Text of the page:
THE LOCAL housing market is “frenetic” at the moment, according to one property expert – with high demand met with a lower than usual number of homes going up for sale.
Harper Macleod’s Robert Bell said “demand is exceeding supply at the moment”, which is making it more difficult for people to navigate through the market.
He added that more people than ever is signed up to the company’s mailing list for updates on new properties.
The demand is in part down to an apparent increasing number of people keen to move to Shetland.
But with more competition for buyers, some local folk are postponing selling incase they miss out on purchasing their next house.
This has led to less houses going up for sale, and more being snapped up quicker – with the majority selling for over their asking price.
“There’s certainly a lot of demand out there, both within Shetland and also from outwith Shetland,” Bell said.
“That’s coupled with the number of properties available being very low historically.
“We’ve seen generally properties go under offer very, very quickly. The market is certainly very frenetic at the moment. It’s moving quite quickly.”
Bell said the increased number of people looking to move to Shetland could stem from the shift in thinking over the last year about working from home – with some realising they could live in a rural area and still do their job.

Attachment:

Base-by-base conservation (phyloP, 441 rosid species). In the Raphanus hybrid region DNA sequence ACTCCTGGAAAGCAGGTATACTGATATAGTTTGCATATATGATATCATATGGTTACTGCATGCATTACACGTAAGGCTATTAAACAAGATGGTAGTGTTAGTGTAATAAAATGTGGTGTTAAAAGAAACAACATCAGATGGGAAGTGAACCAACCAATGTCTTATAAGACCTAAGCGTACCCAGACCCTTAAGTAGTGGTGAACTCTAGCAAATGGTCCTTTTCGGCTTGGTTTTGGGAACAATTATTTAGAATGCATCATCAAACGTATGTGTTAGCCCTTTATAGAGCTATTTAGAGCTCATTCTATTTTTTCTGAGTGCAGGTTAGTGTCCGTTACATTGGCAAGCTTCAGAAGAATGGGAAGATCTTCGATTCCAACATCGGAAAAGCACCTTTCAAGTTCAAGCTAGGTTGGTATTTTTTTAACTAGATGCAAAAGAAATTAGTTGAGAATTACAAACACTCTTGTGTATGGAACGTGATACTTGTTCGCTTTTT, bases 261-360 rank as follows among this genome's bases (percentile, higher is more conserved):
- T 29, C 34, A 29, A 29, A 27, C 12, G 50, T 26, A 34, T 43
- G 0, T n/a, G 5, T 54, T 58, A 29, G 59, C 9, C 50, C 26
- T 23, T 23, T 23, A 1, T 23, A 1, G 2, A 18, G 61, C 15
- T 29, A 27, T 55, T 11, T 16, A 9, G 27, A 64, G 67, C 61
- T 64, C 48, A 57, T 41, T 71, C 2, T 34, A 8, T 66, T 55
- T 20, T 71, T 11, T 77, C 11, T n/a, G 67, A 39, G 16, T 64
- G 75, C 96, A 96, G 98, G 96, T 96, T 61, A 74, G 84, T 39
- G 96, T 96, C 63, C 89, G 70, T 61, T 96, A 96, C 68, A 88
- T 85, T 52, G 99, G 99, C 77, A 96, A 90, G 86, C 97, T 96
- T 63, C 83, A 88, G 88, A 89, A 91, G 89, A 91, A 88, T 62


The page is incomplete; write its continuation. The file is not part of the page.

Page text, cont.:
“It’s probably been one of the best times to sell, for possibly ever – the conditions for selling are very good,” he added.
“There’s a lot of factors that come into it…but it’s definitely a sellers’ market.
“The other side is that it is certainly more difficult for a buyer at the moment because there’s increased competition and not a huge lot of property to go after.”
As a result there has also been more interest in house sites, although nationally it is said there is a shortage of supplies in addition to rising costs.
Bell added there are some “good prices” being achieved by sellers locally, although naturally this can vary.
“The way things are at the moment, it’s something we’ve not really experienced before,” he said.
“It’s quite unlike the market at any other time. There’s been peaks at other times, but this one is a little bit different from the norm. It’s not easy to necessarily navigate your way through it.”
One person struggling to find a breakthrough in the property market at the moment is Eve Eunson.
The 41-year-old says she is “desperate” after looking to buy a property for a number of months, despite being open to any condition.
In mind is a property with land around 20 minutes from Lerwick, or something in the town or Scalloway with a garage or shed.
“I’m in the best position I’ve been in a long time to buy,” she said, “but there’s nothing there to buy, and things are expensive when they are coming up.”
Eunson, who is currently lodging with a friend, said she is now looking back to properties up for sale six months ago which she had previously discounted, and is “wishing they were still on the market”.
A key part of why she is looking to buy is to have somewhere with a shed or workshop.
Eunson – who currently works in architecture – is the brains behind a recent exhibition at the Shetland Museum on Fair Isle chairs, and she is keen for space to make furniture in.
“It’s affecting the growth of the furniture making side of things, that I don’t have somewhere that I can develop into a workshop and studio space.”
With no luck in the buying market so far, Eunson’s time spent lodging – which was only supposed to be for a few months over winter – is now stretching to a year.
“I need to get my own space and start moving forward,” she said.
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